The Dohani War
by Martin Kerharo
|Table of Contents|
Chapter 9: Extraction
Some centuries in the future, humanity is locked in an interstellar war with the Dohani, a technologically advanced species of fearsome, reptilian-like appearance. The war has ground to a stalemate that cannot be resolved as long as humans and the Dohani and have no way to communicate.
Lieutenant Dexter Zimski leads a commando squad in a raid on a Dohani base and returns with a bizarre captive, one who looks for all the world like a 16-year old human girl. She is given the name “Jane.” But the question remains: not “Who is she?” but “What is she?” Human? Dohani? Neither? Both?
Jane appears not to use anything resembling a human language, but she begins to communicate through body language and by drawing pictures. Meanwhile, the Dohani are going to extraordinary lengths to rescue her. Jane and Dexter are moved to a world near the center of human space. Humans and the Dohani are now playing for high stakes. Another question becomes urgent: what is at stake?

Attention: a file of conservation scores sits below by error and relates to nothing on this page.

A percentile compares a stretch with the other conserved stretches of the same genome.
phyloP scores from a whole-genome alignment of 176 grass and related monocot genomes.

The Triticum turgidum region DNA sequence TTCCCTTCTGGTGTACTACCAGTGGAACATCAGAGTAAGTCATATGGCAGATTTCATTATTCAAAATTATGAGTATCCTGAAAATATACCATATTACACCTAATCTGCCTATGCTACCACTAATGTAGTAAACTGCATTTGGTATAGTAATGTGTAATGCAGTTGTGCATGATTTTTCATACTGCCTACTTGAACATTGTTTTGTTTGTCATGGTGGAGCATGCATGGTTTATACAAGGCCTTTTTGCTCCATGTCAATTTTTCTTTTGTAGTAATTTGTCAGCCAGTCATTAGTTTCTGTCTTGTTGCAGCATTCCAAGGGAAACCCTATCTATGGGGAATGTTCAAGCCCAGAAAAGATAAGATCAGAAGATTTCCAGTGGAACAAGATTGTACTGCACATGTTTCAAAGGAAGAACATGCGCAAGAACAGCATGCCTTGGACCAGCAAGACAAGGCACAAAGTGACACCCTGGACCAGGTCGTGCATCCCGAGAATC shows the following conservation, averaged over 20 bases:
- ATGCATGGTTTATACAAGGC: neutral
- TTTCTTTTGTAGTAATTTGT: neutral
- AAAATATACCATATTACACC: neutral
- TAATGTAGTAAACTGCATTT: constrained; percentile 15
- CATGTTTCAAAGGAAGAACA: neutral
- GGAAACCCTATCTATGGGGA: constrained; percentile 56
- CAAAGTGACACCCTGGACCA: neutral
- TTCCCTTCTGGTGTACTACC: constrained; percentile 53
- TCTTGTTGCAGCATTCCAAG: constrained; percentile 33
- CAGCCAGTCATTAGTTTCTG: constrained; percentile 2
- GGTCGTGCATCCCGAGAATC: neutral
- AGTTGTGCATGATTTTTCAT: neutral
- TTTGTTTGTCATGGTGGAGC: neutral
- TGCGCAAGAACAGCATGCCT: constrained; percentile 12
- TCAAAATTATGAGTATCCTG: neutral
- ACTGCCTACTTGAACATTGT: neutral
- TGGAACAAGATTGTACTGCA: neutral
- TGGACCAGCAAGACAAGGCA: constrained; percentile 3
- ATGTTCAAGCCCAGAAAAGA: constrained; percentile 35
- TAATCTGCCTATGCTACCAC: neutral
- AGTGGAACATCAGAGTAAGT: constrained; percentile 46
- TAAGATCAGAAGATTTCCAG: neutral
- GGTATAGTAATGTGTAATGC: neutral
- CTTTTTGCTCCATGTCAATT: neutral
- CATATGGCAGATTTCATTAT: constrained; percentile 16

Anarchy on the freeway|
No one’s gonna tell you how to drive
No not this time
Rubbing up on the speedway
No one’s gonna stop you from melting tires
— Casey Desmond Chilly Alston
An alarm signal sounded throughout the station. Red alert.
Jane had been sleeping for a little less than an hour. She awoke and sat up in bed.
“Attention, we are under attack,” the loudspeakers yammered. “All hands to battle stations. This is not a drill. I repeat...”
We were being attacked? I suddenly imagined Dohani cruisers in orbit around us, ready to pound us into dust. What were they doing here? We were quite far from the front lines.